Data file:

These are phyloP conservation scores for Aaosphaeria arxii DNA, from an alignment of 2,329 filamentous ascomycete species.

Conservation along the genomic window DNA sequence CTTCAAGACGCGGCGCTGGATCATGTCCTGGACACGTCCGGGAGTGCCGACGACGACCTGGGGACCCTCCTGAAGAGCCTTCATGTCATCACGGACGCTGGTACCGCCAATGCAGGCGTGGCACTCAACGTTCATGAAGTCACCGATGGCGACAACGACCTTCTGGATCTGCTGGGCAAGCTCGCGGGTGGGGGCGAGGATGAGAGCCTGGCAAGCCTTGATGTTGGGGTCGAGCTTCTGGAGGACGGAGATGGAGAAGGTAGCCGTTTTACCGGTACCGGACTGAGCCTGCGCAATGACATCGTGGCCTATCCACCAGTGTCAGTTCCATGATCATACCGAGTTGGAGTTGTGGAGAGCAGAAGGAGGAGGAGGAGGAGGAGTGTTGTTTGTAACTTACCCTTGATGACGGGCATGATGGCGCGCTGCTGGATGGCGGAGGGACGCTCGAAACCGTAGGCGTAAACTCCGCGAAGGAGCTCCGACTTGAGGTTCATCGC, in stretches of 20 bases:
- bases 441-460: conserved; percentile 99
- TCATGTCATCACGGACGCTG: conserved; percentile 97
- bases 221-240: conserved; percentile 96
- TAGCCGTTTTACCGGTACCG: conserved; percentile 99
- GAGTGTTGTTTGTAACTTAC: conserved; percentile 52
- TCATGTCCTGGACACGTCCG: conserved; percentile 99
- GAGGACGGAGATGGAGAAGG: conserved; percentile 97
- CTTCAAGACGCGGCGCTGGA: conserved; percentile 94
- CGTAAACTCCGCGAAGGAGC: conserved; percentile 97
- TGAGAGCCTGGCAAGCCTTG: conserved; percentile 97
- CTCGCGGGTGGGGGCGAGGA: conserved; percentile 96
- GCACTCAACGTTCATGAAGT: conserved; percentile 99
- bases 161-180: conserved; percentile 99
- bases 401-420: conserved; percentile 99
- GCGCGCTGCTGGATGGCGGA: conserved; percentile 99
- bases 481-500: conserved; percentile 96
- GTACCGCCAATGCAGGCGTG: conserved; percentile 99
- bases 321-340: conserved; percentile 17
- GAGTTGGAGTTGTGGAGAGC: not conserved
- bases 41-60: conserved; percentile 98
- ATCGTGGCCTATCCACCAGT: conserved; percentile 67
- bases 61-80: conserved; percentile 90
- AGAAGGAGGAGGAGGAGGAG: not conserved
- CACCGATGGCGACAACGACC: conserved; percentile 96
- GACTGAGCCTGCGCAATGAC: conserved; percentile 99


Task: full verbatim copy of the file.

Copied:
These are phyloP conservation scores for Aaosphaeria arxii DNA, from an alignment of 2,329 filamentous ascomycete species.

Conservation along the genomic window DNA sequence CTTCAAGACGCGGCGCTGGATCATGTCCTGGACACGTCCGGGAGTGCCGACGACGACCTGGGGACCCTCCTGAAGAGCCTTCATGTCATCACGGACGCTGGTACCGCCAATGCAGGCGTGGCACTCAACGTTCATGAAGTCACCGATGGCGACAACGACCTTCTGGATCTGCTGGGCAAGCTCGCGGGTGGGGGCGAGGATGAGAGCCTGGCAAGCCTTGATGTTGGGGTCGAGCTTCTGGAGGACGGAGATGGAGAAGGTAGCCGTTTTACCGGTACCGGACTGAGCCTGCGCAATGACATCGTGGCCTATCCACCAGTGTCAGTTCCATGATCATACCGAGTTGGAGTTGTGGAGAGCAGAAGGAGGAGGAGGAGGAGGAGTGTTGTTTGTAACTTACCCTTGATGACGGGCATGATGGCGCGCTGCTGGATGGCGGAGGGACGCTCGAAACCGTAGGCGTAAACTCCGCGAAGGAGCTCCGACTTGAGGTTCATCGC, in stretches of 20 bases:
- bases 441-460: conserved; percentile 99
- TCATGTCATCACGGACGCTG: conserved; percentile 97
- bases 221-240: conserved; percentile 96
- TAGCCGTTTTACCGGTACCG: conserved; percentile 99
- GAGTGTTGTTTGTAACTTAC: conserved; percentile 52
- TCATGTCCTGGACACGTCCG: conserved; percentile 99
- GAGGACGGAGATGGAGAAGG: conserved; percentile 97
- CTTCAAGACGCGGCGCTGGA: conserved; percentile 94
- CGTAAACTCCGCGAAGGAGC: conserved; percentile 97
- TGAGAGCCTGGCAAGCCTTG: conserved; percentile 97
- CTCGCGGGTGGGGGCGAGGA: conserved; percentile 96
- GCACTCAACGTTCATGAAGT: conserved; percentile 99
- bases 161-180: conserved; percentile 99
- bases 401-420: conserved; percentile 99
- GCGCGCTGCTGGATGGCGGA: conserved; percentile 99
- bases 481-500: conserved; percentile 96
- GTACCGCCAATGCAGGCGTG: conserved; percentile 99
- bases 321-340: conserved; percentile 17
- GAGTTGGAGTTGTGGAGAGC: not conserved
- bases 41-60: conserved; percentile 98
- ATCGTGGCCTATCCACCAGT: conserved; percentile 67
- bases 61-80: conserved; percentile 90
- AGAAGGAGGAGGAGGAGGAG: not conserved
- CACCGATGGCGACAACGACC: conserved; percentile 96
- GACTGAGCCTGCGCAATGAC: conserved; percentile 99